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'The PM must react now to protect India's secular credentials'

By Upasna Pandey
January 16, 2015 12:55 IST
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'The prime minister spoke of inclusive growth and being representative of the aspirations of 125 crore people of this country but clearly, he is not being allowed to play that role,' 
All India Muslim Personal Law Board member Kamal Faruqui tells rediff.com's Upasna Pandey.

Even as the electoral campaign picks up pace in Delhi, issues like love jihad, ghar-wapsi and the number of children Hindu women should have, continue to make headlines as `fringe elements’ overshadow the national discourse. As a result, a growing number of people have begun to wonder if development would ever become the national agenda.

To address this, leading Muslim bodies are organising 'Country at Cross-roads’, a colloquium in Delhi on January 18 which will be attended social activists, educationists, and legal experts, to debate the way forward.

All India Muslim Personal Law Board Executive member Kamal Faruqui, who is part of the colloquium's organising team, says Prime Minister Narendra Modi needs to do a lot more to bring development back into the national discourse.

Ahead of the conference, Faruqui tells Upasna Pandey that “the PM seems to be in a dilemma as he does not want to offend his mother organisation (RSS),” even as he gave the PM full credit for focusing on development. 

How do you see Prime Minister Modi’s stance in recent cases on teh provocative statements by his party members and members of the Rashtriya Swayamsevak Sangh?

I give full credit to PM Modi for focusing on development as the national agenda but he has been in a dilemma. They (the RSS) have wrongly taken the mandate to work on their own agenda. He seems to be silent as he may not want to offend his mother organisation. He must react on this now if the country’s secular credentials are to be protected.

This has created a delicate situation in the country where fringe elements are dominating the main discourse. We have almost slipped into a pre-Independence time when public was talking about self-interest and there was little concern for national interest.”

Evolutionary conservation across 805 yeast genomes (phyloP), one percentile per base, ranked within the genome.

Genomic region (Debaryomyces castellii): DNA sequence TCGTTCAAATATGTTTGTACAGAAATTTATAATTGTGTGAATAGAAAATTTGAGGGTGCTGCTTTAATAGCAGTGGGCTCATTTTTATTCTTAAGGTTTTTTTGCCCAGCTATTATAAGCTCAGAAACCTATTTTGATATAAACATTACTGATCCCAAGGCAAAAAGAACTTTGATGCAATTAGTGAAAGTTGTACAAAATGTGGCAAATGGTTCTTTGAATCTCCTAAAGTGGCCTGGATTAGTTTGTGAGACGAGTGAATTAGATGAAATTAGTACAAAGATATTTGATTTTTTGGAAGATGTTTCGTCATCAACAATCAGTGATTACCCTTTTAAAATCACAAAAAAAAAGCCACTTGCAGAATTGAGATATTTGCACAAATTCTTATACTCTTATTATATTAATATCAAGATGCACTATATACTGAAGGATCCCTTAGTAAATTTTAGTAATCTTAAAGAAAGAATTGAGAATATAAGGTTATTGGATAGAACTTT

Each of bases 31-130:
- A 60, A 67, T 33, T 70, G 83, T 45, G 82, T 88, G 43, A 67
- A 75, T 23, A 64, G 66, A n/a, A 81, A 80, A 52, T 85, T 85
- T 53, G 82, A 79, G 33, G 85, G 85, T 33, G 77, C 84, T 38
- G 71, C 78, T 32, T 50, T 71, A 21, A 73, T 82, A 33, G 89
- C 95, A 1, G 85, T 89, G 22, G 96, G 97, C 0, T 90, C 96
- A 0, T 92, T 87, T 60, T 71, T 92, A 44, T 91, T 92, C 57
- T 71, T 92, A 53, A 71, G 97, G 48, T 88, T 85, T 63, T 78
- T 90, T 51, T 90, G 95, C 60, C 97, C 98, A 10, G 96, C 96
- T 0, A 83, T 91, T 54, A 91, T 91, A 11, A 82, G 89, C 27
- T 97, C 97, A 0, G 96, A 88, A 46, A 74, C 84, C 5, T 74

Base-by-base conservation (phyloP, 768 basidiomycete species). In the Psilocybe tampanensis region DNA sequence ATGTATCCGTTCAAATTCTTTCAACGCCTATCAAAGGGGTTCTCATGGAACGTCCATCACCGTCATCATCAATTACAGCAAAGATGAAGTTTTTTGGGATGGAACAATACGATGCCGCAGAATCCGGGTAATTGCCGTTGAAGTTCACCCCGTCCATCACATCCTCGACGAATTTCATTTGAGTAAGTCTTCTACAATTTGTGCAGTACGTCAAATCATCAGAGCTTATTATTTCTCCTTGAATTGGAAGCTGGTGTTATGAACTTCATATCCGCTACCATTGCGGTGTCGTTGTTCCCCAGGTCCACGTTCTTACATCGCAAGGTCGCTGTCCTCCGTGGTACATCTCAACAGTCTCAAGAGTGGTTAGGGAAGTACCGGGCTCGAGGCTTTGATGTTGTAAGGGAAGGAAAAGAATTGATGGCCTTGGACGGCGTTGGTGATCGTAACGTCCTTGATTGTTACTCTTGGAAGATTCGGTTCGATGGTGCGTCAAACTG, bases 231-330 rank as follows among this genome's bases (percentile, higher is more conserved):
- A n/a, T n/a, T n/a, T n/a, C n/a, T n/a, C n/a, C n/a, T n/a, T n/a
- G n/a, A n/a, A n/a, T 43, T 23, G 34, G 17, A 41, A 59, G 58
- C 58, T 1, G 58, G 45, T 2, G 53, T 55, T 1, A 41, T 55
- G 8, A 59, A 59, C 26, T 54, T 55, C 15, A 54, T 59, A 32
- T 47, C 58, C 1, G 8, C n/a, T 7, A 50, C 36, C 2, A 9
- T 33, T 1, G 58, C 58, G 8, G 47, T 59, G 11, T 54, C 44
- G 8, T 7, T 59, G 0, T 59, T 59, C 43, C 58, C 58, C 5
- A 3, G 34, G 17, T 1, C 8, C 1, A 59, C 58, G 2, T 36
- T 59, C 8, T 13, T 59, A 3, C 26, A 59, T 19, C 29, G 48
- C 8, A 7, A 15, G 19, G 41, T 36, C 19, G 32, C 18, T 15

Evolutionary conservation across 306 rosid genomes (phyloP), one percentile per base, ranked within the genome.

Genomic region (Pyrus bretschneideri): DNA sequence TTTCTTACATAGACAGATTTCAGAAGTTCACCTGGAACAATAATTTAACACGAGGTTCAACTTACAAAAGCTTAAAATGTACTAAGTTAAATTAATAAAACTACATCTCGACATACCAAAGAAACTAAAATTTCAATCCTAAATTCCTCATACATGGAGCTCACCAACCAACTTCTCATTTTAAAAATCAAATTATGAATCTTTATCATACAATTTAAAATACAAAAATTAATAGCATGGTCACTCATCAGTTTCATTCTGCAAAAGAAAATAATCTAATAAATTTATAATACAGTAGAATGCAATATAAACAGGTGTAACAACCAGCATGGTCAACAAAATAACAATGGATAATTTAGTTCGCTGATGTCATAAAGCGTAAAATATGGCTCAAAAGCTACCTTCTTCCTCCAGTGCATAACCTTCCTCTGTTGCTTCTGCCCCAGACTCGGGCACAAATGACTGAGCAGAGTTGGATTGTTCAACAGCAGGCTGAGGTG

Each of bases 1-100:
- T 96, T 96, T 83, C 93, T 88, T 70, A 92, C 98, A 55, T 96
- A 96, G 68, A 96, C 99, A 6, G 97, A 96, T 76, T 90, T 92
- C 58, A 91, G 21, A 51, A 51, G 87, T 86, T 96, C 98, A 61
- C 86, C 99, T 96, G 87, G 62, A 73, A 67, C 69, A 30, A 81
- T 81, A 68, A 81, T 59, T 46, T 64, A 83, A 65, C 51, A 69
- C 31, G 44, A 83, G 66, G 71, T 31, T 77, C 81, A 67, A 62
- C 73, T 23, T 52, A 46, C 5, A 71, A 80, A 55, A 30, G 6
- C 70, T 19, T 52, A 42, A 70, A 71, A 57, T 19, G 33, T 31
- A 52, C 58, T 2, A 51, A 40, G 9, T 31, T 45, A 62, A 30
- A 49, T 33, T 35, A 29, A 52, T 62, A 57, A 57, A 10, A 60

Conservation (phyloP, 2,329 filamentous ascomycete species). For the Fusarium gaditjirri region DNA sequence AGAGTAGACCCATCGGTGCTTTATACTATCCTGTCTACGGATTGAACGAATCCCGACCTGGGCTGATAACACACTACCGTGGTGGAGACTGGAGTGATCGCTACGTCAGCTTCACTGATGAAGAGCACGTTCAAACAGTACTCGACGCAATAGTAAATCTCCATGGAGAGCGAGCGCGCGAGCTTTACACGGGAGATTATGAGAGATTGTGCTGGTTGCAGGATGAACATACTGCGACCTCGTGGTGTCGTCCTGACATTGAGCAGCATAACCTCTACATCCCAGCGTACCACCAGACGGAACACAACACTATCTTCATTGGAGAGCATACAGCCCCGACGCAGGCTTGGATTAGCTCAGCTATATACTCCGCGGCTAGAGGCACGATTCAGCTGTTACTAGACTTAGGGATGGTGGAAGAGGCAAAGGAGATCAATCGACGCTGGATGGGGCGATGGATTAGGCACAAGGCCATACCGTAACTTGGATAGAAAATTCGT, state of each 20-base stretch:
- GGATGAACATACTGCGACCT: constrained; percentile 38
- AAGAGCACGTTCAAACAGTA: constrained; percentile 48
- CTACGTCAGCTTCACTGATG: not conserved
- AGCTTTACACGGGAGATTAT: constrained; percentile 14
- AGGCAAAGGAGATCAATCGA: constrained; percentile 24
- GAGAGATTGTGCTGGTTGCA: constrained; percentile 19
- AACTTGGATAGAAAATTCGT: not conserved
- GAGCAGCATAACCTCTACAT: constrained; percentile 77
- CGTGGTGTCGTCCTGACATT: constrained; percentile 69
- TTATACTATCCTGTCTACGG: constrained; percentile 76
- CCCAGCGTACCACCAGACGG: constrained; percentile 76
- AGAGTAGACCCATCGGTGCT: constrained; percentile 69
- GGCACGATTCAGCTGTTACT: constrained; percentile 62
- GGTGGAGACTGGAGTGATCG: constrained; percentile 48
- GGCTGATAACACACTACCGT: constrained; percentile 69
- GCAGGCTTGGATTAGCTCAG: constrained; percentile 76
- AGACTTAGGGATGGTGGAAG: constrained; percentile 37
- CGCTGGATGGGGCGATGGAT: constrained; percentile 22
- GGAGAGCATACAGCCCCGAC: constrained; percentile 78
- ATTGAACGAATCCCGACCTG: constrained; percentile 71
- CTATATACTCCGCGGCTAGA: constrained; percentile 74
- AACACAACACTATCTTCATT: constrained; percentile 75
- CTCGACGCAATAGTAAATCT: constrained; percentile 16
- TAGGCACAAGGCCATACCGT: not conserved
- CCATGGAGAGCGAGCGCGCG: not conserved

The BJP recently issued a showcause notice to its member of Parliament Sakshi Maharaj over his `four kids’ statement. Your thoughts on it?

The decision to issue a showcause notice to Sakshi Maharaj is the first sign of the BJP initiating some action in this direction. The party has not been active on other similar instances.

We need to remember that issues such as love jihad, ghar-wapsi’ or the Ram Janambhoomi-Babri Masjid issue are not new for the country but these have been turned into a bogey which has eclipsed the agenda of development.

Is the response from the BJP and the government adequate?

Unfortunately no, both the BJP and the government have chosen to remain ambivalent or silent on most of the issues, with the exception of the Sakshi Maharaj issue.

Do you think BJP's electoral chances in Delhi will be bettered by such provocative statements?

I don’t want to comment at all about the political or electoral impact of these issues. For me what is important is whether my country would win or lose. I am deeply worried about that.

If you could list down the causes of your worry, what would they be?

The prime minister spoke of inclusive growth and being representative of the aspirations of 125 crore people of this country but clearly, he is not being allowed to play that role.

There are statements about eliminating Christians and Muslims from India by 2022, which is a cause of worry, apart from the repeated attempts to bring issues around conversion, love jihad, to the national agenda.

By talking about bringing in a law banning conversions, there are attempts to impinge on an individual’s Fundamental Rights, which is a cause of worry.

Also, there are statements given by BJP leaders that India is a Hindu country and Hindu women should have at least four kids, which are a cause of worry. This is not the kind of agenda for which the majority voted the party into power. We must remember that a large number of Muslims and other communities have also voted for the BJP, so all this is worrying.

Will the colloquium you are organising take its recommendations to the government or the PM for further action?

The purpose is to have a meaningful and serious discussion on these concerns.

This will have the participation of not only Muslim leaders but also people from all walks of life who are concerned about the national interest. The group can decide whether the recommendations should be taken to the government or not.

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Upasna Pandey in New Delhi
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